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The Modern Day Temperance Movement Comparison for Gun Control Advocates

Sebastian has often cited the temperance movement as a model that many of the modern gun control proponents seem to be latching on to in an effort to restrict rights. Well, it looks like Bloomberg has decided to go down that path, too.

He plans to use grants from the Obamacare in order to push and agenda with a goal of “reducing alcohol retail outlet (e.g. bar, corner store) density.” He wants to ban advertisements for alcohol products and bars on the transit system, as well as retail settings such as stores and restaurants.

7 Responses to “The Modern Day Temperance Movement Comparison for Gun Control Advocates”

  1. Weer'd Beard says:

    I always point out they are anti-freedom not anti-gun. They don’t like guns, but they’ll ban anything they don’t like if given a chance.

  2. TS says:

    Weer’d, I think some of them are just anti-gun. Take Jadegold for example. In response to the temperance movement, I’d bet he’d use the same arguments we use as to why he wants easy access to high-alcohol craft brews by Dogfish Head.

  3. Rob K says:

    Hmmm, Chuck Cowdery and the Distilled Spirits Council on the topic:

    http://chuckcowdery.blogspot.com/2012/01/discus-applauds-bloombergs-commitment.html

    It could be that Bloomberg is doing CYA, but who knows.

    • Bitter says:

      Just caught this out of moderation. Here’s the problem I have with that defense of Bloomberg. He may not have personally drafted the plan, but the staff in a bureaucracy under his administration did draft it. It may not have gone into effect, but that is likely due to the fact that it was released by the Post so early in the process. So the defense from the kid with his hand in the cookie jar that he didn’t actually have his hand on a cookie yet, and he swears that the only reason he put is hand in there was because of a bet from Jimmy next door, well, that doesn’t really fly with me. It really doesn’t convince me when the kid (or Bloomberg, in this analogy) has a history of stealing everyone else’s cookies for the last several years.

  4. Weer'd Beard says:

    Note anything THEY don’t like. This is also why there are a bunch of “I’m a gun owner but…” people in the anti-rights movement. They’re ok with banning pistols and semi-auto rifles…just so long as they get to keep their mauser-action deer gun, or their heirloom grade O/U skeet gun.

    This is also why they get royally pissed when we bring up “Auto Deaths”. We can’t compare cars and guns because THEY OWN CARS!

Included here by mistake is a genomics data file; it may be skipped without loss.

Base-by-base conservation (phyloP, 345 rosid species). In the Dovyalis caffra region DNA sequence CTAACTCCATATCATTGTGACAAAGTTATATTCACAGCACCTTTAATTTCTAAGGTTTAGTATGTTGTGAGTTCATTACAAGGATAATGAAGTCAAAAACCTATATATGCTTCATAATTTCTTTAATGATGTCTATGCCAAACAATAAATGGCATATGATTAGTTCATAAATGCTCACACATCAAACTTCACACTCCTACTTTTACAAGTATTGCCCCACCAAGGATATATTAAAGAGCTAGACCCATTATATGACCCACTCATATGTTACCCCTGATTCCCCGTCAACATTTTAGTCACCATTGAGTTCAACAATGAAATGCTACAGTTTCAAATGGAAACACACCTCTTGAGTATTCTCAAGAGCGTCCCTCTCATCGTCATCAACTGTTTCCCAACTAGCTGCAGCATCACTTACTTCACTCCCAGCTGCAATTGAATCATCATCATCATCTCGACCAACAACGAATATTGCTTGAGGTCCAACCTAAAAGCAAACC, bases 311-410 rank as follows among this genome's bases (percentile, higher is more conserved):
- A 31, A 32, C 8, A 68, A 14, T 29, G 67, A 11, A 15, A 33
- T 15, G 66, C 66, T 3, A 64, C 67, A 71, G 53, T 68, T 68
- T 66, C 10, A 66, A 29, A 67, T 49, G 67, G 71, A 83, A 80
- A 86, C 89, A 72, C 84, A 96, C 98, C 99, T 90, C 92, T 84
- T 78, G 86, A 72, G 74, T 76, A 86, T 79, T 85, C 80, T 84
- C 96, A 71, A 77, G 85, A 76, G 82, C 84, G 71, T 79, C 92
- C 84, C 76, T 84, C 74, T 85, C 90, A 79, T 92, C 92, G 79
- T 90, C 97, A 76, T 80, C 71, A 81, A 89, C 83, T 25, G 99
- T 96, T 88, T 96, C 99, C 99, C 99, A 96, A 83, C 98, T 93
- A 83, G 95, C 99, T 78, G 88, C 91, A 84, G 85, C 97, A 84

They wouldn’t want to give up their 4th or 1st Amendment rights…but they’re sure fine with doing all they can to make gun owners shut up, and demanding we have our homes searched on the off chance that we’re selling guns on the streets.

    Note these are also the same people who ban fast food restaurants…mostly because rich people like them are too good for Arbys!

  5. It is, unfortunately, much easier to pass laws than to change public morality one person at a time.

    To be fair, intelligently written laws and public campaigns can influence individual morality. One of the interesting aspects to the temperance movement was that when it started, it did make real changes in how people regarded alcohol. Rorabaugh’s The Alcoholic Republic points out that the dramatic decline in absolute alcohol consumption per capita between 1830 and 1840 was because of widespread efforts to make people aware of the dangers of intoxication. (Temperance originally referred not to total abstinence, but drinking only in moderation.)

    There is a parallel between this and the dramatic changes in proper gun etiquette that come out of NRA’s safety programs from the 1940s onward. Look at the pictures of pistol teams from the 1930s, with all the pistols pointing at the camera!

    Once the low-hanging fruit has been grabbed for any public persuasion campaign, the temptation is strong to start passing laws as a method of coercing those who are not persuaded into improving their behavior. To the extent that coercive laws do not make other problems more severe, they might be justifiable if they actually substantially improve public health and safety.

    The difficulty is that you have to recognize when you have reached the point where you have gone as far as you can go without laws that produce as many problems as they solve. The more fanatical someone is about a problem, the less likely they are to recognize that their solutions are worse than the problem.

  6. TS says:

    Agreed. “anything they don’t like” is the key. But then there is a special breed like Feinstein and Dog Gone who like concealed carry… for them.

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